Genetics

DNA methylation changes in neurons of bipolar disorder patients

A research collaboration based in Kumamoto University, Japan, has revealed the DNA methylation status of gene transcriptional regulatory regions in the frontal lobes of patients with bipolar disorder (BD). The regions with ...

Health

No level of smoke exposure is safe during pregnancy

Nearly a quarter of pregnant women say they've been around secondhand smoke—in their homes, at work, around a friend or relative—which, according to new research, is linked to epigenetic changes—meaning changes to how ...

Genetics

Epigenetic changes drive the fate of a B cell

B cells are the immune cells responsible for creating antibodies, and most B cells, known as B2 cells, produce antibodies in response to a pathogen or a vaccine, providing defense and immunity against infections. But a small ...

Medical research

Muscle gene linked to type 2 diabetes

People with type 2 diabetes tend to have poorer muscle function than others. Now a research team at Lund University in Sweden has discovered that in type 2 diabetes, a specific gene is of great importance for the ability ...

Medical research

How to speed up muscle repair

A study led by researchers at the University of California San Diego Jacobs School of Engineering provides new insights for developing therapies for muscle disease, injury and atrophy. By studying how different pluripotent ...

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Epigenetics

In biology, and specifically genetics, epigenetics is the study of heritable changes in gene expression or cellular phenotype caused by mechanisms other than changes in the underlying DNA sequence – hence the name epi- (Greek: επί- over, above, outer) -genetics. Examples of such changes might be DNA methylation or histone deacetylation, both of which serve to suppress gene expression without altering the sequence of the silenced genes. In 2011, it was demonstrated that the methylation of mRNA has a critical role in human energy homeostasis. This opened the field of RNA epigenetics.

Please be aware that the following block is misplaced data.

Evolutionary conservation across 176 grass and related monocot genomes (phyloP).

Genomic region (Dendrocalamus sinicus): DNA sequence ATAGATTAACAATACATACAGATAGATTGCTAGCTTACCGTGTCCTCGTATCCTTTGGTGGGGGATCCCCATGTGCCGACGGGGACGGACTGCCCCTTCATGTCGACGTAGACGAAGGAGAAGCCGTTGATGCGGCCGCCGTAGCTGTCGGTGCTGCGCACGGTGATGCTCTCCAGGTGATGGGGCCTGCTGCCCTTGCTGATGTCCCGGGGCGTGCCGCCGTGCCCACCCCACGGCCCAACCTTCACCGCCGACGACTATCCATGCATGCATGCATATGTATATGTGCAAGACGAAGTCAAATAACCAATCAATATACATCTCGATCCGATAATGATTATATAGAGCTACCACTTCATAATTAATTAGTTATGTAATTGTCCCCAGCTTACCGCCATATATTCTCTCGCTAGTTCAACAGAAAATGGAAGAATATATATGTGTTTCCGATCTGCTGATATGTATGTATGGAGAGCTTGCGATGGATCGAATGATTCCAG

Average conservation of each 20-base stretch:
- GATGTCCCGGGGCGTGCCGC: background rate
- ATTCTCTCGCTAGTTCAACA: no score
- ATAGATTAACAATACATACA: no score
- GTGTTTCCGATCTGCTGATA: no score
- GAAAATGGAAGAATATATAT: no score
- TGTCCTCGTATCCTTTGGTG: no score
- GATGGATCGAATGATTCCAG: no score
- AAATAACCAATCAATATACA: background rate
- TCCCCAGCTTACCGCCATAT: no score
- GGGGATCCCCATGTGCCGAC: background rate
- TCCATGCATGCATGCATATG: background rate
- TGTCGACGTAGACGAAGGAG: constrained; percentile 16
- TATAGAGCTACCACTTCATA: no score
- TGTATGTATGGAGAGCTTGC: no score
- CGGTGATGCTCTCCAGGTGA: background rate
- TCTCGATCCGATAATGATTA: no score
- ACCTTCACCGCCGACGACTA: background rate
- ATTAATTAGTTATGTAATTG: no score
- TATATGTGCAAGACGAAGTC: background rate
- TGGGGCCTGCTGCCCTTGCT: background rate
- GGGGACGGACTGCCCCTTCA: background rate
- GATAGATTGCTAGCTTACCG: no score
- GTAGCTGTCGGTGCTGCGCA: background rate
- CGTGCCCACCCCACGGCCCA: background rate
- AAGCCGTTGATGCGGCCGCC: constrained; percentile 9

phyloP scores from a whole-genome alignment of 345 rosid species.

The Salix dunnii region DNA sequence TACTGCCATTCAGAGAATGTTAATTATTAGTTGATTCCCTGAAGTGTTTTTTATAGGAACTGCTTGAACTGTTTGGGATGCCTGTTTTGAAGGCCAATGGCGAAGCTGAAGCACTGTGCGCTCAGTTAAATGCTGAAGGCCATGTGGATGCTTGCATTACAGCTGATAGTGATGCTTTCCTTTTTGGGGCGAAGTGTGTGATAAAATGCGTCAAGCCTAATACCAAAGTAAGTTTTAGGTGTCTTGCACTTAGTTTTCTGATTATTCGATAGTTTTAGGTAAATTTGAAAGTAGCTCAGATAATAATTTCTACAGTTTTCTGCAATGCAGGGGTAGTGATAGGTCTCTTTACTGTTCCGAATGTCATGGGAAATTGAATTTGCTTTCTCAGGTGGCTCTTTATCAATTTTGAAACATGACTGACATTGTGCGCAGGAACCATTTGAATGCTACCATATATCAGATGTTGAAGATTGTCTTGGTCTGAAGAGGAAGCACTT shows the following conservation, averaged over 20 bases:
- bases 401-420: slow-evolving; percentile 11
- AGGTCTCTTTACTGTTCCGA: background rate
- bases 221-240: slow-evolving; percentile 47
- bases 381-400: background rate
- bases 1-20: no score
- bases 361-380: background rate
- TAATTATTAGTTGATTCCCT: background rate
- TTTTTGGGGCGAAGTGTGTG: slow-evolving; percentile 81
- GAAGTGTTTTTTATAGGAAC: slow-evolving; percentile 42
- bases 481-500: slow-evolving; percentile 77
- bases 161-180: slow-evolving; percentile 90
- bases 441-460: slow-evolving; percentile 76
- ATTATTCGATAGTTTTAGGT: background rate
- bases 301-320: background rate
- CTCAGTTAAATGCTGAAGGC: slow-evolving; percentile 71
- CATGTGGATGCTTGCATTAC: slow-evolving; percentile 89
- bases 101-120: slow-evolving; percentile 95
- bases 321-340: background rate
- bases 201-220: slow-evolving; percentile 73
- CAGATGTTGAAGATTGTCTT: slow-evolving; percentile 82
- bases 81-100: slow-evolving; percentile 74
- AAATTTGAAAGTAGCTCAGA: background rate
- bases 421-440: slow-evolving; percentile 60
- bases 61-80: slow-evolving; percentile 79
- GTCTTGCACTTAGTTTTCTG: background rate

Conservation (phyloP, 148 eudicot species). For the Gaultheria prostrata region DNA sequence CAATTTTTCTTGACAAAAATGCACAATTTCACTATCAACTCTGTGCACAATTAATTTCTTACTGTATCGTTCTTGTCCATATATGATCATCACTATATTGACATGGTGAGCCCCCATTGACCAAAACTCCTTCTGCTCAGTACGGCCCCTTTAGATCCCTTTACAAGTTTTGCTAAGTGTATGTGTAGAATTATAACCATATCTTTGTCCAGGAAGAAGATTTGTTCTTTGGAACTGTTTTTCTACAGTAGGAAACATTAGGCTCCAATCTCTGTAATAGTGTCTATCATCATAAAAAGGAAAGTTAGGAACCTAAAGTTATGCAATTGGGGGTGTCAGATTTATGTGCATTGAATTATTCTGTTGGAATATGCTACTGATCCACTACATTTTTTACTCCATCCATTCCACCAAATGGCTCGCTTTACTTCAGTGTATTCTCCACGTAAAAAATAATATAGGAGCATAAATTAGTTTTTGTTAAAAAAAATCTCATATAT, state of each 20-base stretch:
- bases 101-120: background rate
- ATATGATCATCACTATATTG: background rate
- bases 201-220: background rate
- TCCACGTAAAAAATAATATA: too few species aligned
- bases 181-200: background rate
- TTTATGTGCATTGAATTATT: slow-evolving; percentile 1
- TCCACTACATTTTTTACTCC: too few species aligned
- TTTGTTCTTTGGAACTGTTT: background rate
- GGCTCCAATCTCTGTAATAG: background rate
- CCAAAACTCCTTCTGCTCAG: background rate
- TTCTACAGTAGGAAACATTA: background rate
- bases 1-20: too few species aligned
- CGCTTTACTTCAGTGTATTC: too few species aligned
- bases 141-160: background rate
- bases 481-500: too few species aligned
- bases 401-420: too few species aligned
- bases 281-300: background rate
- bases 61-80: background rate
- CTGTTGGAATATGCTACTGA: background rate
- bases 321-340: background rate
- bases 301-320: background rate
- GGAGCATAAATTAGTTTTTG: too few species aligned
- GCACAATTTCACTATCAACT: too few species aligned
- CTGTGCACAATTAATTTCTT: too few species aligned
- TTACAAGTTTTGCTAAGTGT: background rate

These changes may remain through cell divisions for the remainder of the cell's life and may also last for multiple generations. However, there is no change in the underlying DNA sequence of the organism; instead, non-genetic factors cause the organism's genes to behave (or "express themselves") differently.

One example of epigenetic changes in eukaryotic biology is the process of cellular differentiation. During morphogenesis, totipotent stem cells become the various pluripotent cell lines of the embryo which in turn become fully differentiated cells. In other words, a single fertilized egg cell – the zygote – changes into the many cell types including neurons, muscle cells, epithelium, endothelium of blood vessels etc. as it continues to divide. It does so by activating some genes while inhibiting others.

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